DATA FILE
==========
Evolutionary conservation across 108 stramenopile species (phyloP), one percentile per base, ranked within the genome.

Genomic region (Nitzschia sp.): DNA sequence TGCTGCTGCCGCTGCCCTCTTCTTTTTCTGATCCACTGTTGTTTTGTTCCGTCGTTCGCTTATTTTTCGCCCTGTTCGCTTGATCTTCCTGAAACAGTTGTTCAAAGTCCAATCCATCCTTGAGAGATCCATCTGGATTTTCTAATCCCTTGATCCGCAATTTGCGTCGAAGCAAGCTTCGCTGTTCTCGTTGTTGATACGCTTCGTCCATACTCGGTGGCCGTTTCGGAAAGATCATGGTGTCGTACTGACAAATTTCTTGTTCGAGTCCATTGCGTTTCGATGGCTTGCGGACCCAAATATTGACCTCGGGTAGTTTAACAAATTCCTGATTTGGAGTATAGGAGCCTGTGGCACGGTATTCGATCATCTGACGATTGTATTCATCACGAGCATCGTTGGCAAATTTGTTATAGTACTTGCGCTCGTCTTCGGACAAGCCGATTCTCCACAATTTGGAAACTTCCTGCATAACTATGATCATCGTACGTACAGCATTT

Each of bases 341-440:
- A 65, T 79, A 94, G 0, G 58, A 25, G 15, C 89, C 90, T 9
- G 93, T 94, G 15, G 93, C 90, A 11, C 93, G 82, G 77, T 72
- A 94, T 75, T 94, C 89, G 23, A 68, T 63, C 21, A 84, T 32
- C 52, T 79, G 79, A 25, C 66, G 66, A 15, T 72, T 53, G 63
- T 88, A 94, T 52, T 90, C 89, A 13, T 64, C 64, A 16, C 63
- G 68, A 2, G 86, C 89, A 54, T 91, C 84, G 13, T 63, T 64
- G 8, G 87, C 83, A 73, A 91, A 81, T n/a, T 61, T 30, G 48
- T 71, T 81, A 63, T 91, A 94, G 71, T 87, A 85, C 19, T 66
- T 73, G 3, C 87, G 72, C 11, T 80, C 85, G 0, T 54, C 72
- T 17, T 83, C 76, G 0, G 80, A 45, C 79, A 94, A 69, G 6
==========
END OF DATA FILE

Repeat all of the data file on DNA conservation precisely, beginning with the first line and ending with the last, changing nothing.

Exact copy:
Evolutionary conservation across 108 stramenopile species (phyloP), one percentile per base, ranked within the genome.

Genomic region (Nitzschia sp.): DNA sequence TGCTGCTGCCGCTGCCCTCTTCTTTTTCTGATCCACTGTTGTTTTGTTCCGTCGTTCGCTTATTTTTCGCCCTGTTCGCTTGATCTTCCTGAAACAGTTGTTCAAAGTCCAATCCATCCTTGAGAGATCCATCTGGATTTTCTAATCCCTTGATCCGCAATTTGCGTCGAAGCAAGCTTCGCTGTTCTCGTTGTTGATACGCTTCGTCCATACTCGGTGGCCGTTTCGGAAAGATCATGGTGTCGTACTGACAAATTTCTTGTTCGAGTCCATTGCGTTTCGATGGCTTGCGGACCCAAATATTGACCTCGGGTAGTTTAACAAATTCCTGATTTGGAGTATAGGAGCCTGTGGCACGGTATTCGATCATCTGACGATTGTATTCATCACGAGCATCGTTGGCAAATTTGTTATAGTACTTGCGCTCGTCTTCGGACAAGCCGATTCTCCACAATTTGGAAACTTCCTGCATAACTATGATCATCGTACGTACAGCATTT

Each of bases 341-440:
- A 65, T 79, A 94, G 0, G 58, A 25, G 15, C 89, C 90, T 9
- G 93, T 94, G 15, G 93, C 90, A 11, C 93, G 82, G 77, T 72
- A 94, T 75, T 94, C 89, G 23, A 68, T 63, C 21, A 84, T 32
- C 52, T 79, G 79, A 25, C 66, G 66, A 15, T 72, T 53, G 63
- T 88, A 94, T 52, T 90, C 89, A 13, T 64, C 64, A 16, C 63
- G 68, A 2, G 86, C 89, A 54, T 91, C 84, G 13, T 63, T 64
- G 8, G 87, C 83, A 73, A 91, A 81, T n/a, T 61, T 30, G 48
- T 71, T 81, A 63, T 91, A 94, G 71, T 87, A 85, C 19, T 66
- T 73, G 3, C 87, G 72, C 11, T 80, C 85, G 0, T 54, C 72
- T 17, T 83, C 76, G 0, G 80, A 45, C 79, A 94, A 69, G 6